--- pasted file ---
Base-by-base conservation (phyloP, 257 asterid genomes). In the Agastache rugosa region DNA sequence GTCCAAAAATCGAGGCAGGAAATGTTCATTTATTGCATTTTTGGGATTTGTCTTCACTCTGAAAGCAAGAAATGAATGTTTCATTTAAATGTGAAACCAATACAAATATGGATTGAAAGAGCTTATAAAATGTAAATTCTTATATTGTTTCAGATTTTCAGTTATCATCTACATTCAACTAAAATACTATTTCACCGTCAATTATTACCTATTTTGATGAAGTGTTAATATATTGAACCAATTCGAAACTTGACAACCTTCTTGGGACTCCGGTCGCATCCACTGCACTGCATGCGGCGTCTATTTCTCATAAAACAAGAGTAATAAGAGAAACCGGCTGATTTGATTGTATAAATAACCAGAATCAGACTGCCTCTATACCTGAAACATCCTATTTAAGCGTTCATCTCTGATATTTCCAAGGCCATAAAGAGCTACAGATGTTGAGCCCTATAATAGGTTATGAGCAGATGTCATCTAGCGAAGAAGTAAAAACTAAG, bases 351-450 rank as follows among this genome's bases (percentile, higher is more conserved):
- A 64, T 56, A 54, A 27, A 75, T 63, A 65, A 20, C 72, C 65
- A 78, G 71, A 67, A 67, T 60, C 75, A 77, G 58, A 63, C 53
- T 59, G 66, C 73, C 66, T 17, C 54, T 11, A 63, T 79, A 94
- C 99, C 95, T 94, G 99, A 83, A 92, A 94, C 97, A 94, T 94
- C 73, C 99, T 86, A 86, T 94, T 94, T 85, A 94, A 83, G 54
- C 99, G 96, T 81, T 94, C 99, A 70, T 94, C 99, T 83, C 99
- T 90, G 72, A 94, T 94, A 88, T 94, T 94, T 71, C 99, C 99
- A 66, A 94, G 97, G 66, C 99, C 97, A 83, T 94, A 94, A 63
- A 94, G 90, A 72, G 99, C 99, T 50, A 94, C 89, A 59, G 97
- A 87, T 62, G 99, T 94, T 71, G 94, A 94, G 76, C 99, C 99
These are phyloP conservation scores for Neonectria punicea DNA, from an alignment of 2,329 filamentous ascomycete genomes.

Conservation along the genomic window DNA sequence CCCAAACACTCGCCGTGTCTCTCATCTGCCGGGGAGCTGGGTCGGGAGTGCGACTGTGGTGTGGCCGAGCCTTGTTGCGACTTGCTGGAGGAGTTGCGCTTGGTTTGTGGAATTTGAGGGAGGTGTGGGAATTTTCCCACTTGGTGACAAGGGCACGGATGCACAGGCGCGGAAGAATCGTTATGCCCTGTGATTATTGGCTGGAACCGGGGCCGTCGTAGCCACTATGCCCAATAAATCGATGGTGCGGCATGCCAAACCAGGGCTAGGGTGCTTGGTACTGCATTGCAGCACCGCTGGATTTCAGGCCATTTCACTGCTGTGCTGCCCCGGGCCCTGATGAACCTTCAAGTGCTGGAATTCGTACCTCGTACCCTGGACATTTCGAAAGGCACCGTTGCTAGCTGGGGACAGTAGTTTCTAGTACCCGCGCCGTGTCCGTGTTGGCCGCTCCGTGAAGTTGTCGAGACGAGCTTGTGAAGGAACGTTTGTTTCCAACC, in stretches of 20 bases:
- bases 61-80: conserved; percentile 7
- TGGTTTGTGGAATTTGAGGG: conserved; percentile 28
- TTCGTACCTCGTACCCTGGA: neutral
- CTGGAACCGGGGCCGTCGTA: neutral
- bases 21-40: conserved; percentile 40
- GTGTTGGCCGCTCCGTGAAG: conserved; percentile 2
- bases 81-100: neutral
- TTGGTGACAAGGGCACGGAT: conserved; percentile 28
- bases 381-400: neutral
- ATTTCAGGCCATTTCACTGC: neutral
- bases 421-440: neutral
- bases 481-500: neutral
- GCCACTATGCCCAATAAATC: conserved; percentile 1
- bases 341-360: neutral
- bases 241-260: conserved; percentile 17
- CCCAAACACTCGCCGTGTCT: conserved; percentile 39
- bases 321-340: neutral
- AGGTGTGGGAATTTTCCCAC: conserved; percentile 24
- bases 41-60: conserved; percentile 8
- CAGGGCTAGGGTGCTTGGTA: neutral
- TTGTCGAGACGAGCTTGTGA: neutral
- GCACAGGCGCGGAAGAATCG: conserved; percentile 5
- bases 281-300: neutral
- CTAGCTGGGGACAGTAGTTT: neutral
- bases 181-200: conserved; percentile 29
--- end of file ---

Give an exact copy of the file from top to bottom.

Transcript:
Base-by-base conservation (phyloP, 257 asterid genomes). In the Agastache rugosa region DNA sequence GTCCAAAAATCGAGGCAGGAAATGTTCATTTATTGCATTTTTGGGATTTGTCTTCACTCTGAAAGCAAGAAATGAATGTTTCATTTAAATGTGAAACCAATACAAATATGGATTGAAAGAGCTTATAAAATGTAAATTCTTATATTGTTTCAGATTTTCAGTTATCATCTACATTCAACTAAAATACTATTTCACCGTCAATTATTACCTATTTTGATGAAGTGTTAATATATTGAACCAATTCGAAACTTGACAACCTTCTTGGGACTCCGGTCGCATCCACTGCACTGCATGCGGCGTCTATTTCTCATAAAACAAGAGTAATAAGAGAAACCGGCTGATTTGATTGTATAAATAACCAGAATCAGACTGCCTCTATACCTGAAACATCCTATTTAAGCGTTCATCTCTGATATTTCCAAGGCCATAAAGAGCTACAGATGTTGAGCCCTATAATAGGTTATGAGCAGATGTCATCTAGCGAAGAAGTAAAAACTAAG, bases 351-450 rank as follows among this genome's bases (percentile, higher is more conserved):
- A 64, T 56, A 54, A 27, A 75, T 63, A 65, A 20, C 72, C 65
- A 78, G 71, A 67, A 67, T 60, C 75, A 77, G 58, A 63, C 53
- T 59, G 66, C 73, C 66, T 17, C 54, T 11, A 63, T 79, A 94
- C 99, C 95, T 94, G 99, A 83, A 92, A 94, C 97, A 94, T 94
- C 73, C 99, T 86, A 86, T 94, T 94, T 85, A 94, A 83, G 54
- C 99, G 96, T 81, T 94, C 99, A 70, T 94, C 99, T 83, C 99
- T 90, G 72, A 94, T 94, A 88, T 94, T 94, T 71, C 99, C 99
- A 66, A 94, G 97, G 66, C 99, C 97, A 83, T 94, A 94, A 63
- A 94, G 90, A 72, G 99, C 99, T 50, A 94, C 89, A 59, G 97
- A 87, T 62, G 99, T 94, T 71, G 94, A 94, G 76, C 99, C 99
These are phyloP conservation scores for Neonectria punicea DNA, from an alignment of 2,329 filamentous ascomycete genomes.

Conservation along the genomic window DNA sequence CCCAAACACTCGCCGTGTCTCTCATCTGCCGGGGAGCTGGGTCGGGAGTGCGACTGTGGTGTGGCCGAGCCTTGTTGCGACTTGCTGGAGGAGTTGCGCTTGGTTTGTGGAATTTGAGGGAGGTGTGGGAATTTTCCCACTTGGTGACAAGGGCACGGATGCACAGGCGCGGAAGAATCGTTATGCCCTGTGATTATTGGCTGGAACCGGGGCCGTCGTAGCCACTATGCCCAATAAATCGATGGTGCGGCATGCCAAACCAGGGCTAGGGTGCTTGGTACTGCATTGCAGCACCGCTGGATTTCAGGCCATTTCACTGCTGTGCTGCCCCGGGCCCTGATGAACCTTCAAGTGCTGGAATTCGTACCTCGTACCCTGGACATTTCGAAAGGCACCGTTGCTAGCTGGGGACAGTAGTTTCTAGTACCCGCGCCGTGTCCGTGTTGGCCGCTCCGTGAAGTTGTCGAGACGAGCTTGTGAAGGAACGTTTGTTTCCAACC, in stretches of 20 bases:
- bases 61-80: conserved; percentile 7
- TGGTTTGTGGAATTTGAGGG: conserved; percentile 28
- TTCGTACCTCGTACCCTGGA: neutral
- CTGGAACCGGGGCCGTCGTA: neutral
- bases 21-40: conserved; percentile 40
- GTGTTGGCCGCTCCGTGAAG: conserved; percentile 2
- bases 81-100: neutral
- TTGGTGACAAGGGCACGGAT: conserved; percentile 28
- bases 381-400: neutral
- ATTTCAGGCCATTTCACTGC: neutral
- bases 421-440: neutral
- bases 481-500: neutral
- GCCACTATGCCCAATAAATC: conserved; percentile 1
- bases 341-360: neutral
- bases 241-260: conserved; percentile 17
- CCCAAACACTCGCCGTGTCT: conserved; percentile 39
- bases 321-340: neutral
- AGGTGTGGGAATTTTCCCAC: conserved; percentile 24
- bases 41-60: conserved; percentile 8
- CAGGGCTAGGGTGCTTGGTA: neutral
- TTGTCGAGACGAGCTTGTGA: neutral
- GCACAGGCGCGGAAGAATCG: conserved; percentile 5
- bases 281-300: neutral
- CTAGCTGGGGACAGTAGTTT: neutral
- bases 181-200: conserved; percentile 29